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Bolt

ZentratheFox

You just lost the game.
Do want to see this. Personally, if the movie is enjoyable, that's all that really matters to me.
 

Huey

Weapons-grade =D
http://alwaysanimated.blogspot.com/2008/11/art-of-american-dog.html

^Here's more detail. As you can see, the change is for the better.

Seriously, I feel angry now. =(

Really? Lasseter? I thought he'd be a bit more resistant to exercising the absolute power that the CCO of Disney Animation wields. He can green-light any project with a stroke of his hand, but is also free to play these games with the writers and directors he hires to make sure things proceed as he desires. Because if things don't proceed as he desires, he can just as easily remove these key players from their own projects.

Besides that, there's way too much self-interest involved if he actually used Cars as one of the reasons as to why Bolt's story had to be so drastically changed. Not only did he, himself, write and direct Cars, it also happens to be the mutt-among-purebreds in Pixar's canon.

Having seen Cars, if there's one thing I don't trust Lasseter to decide, it's measuring style against substance.
 

Emil

Roll Fizzlebeef
Just looks to me like another CGI where everything but the characters are pretty, and the story is mediocre. I doubt Ill dish out the $10 to see it in theaters. Maybe watch it on video some time. I just really dont like CGI movies... once you make the model, all the work is pretty much done... all thats left to do is posing. Ill eventually see it. And Ill probably enjoy it somewhat. But I dont want to pay money for it. Just dont think itll be worth it.

bolt-stuff.jpg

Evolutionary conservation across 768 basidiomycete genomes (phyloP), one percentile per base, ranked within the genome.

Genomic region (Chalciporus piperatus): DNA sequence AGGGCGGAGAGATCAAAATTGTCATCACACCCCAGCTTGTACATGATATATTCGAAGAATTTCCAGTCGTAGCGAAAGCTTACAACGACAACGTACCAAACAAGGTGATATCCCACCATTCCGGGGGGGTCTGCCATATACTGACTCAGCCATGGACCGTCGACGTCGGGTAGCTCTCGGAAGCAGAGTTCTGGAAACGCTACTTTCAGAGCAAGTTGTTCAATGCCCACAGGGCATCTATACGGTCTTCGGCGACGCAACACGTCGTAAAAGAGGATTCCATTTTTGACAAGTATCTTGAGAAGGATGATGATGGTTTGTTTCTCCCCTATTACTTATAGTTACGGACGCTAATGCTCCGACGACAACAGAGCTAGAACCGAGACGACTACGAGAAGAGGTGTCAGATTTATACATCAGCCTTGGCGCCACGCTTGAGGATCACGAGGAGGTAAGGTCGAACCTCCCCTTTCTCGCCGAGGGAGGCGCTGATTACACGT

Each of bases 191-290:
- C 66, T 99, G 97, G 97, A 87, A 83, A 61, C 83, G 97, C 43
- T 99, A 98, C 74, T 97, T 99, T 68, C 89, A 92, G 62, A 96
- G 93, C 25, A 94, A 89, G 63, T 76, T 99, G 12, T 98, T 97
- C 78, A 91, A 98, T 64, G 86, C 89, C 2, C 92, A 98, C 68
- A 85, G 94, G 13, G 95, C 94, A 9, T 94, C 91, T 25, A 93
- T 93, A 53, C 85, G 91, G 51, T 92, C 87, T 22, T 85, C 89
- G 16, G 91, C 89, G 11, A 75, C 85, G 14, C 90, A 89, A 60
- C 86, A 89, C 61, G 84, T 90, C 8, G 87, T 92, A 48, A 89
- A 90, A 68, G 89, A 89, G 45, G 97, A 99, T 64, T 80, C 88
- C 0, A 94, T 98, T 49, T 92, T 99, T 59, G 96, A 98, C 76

Somewhere, someone who works in marketing just made a happy mess in his pants... ;>.>
 

WolfoxOkamichan

Luffs Buff Wuffs
Just looks to me like another CGI where everything but the characters are pretty, and the story is mediocre. I doubt Ill dish out the $10 to see it in theaters. Maybe watch it on video some time. I just really dont like CGI movies... once you make the model, all the work is pretty much done... all thats left to do is posing. Ill eventually see it. And Ill probably enjoy it somewhat. But I dont want to pay money for it. Just dont think itll be worth it.

Somewhere, someone who works in marketing just made a happy mess in his pants... ;>.>

Have you even WATCHED it? I have read the spoilers and it is actually...

...MANY TIMES BETTER THAN THOSE "CLASSIC" DISNEY FILMS LIKE SNOW WHITE AND JUNGLE BOOK.
 

Ty Vulpine

Well-Known Member
Have you even WATCHED it? I have read the spoilers and it is actually...

...MANY TIMES BETTER THAN THOSE "CLASSIC" DISNEY FILMS LIKE SNOW WHITE AND JUNGLE BOOK.

Well, that's just your OPINION, isn't it? And your opinion may or may not agree with their's. But that doesn't make you "right" or them "wrong".
 

Emil

Roll Fizzlebeef
WAAAAAAAAAAAAAAAAAAAAT

You make an interactive model, once, and pose it. Big deal. Its pretty much the main advantage over computer generated models over traditionally done animation (real media or not)

I mean, surely youre not going to tell me that more work is involved posing a model than redrawing someone over and over again to get them to move, where if you make a mistake youre fucked and have to start over again. Or worse, if you fuck up a whole scene, you have to decide whether or not its worth the time an effort fixing it(ie redraw the whole scene from scratch). Really, once you show someone how the program for moving a model works, pretty much anyone could do it, and if you screw up, you still got your 3dmodel to fall back on.

Theres just more time and effort involved in more traditional animation, and in the end, it doesnt look like most of the stuff I could buy for my xbox either. And you have to admit, that seems to be the trend with style in theses films.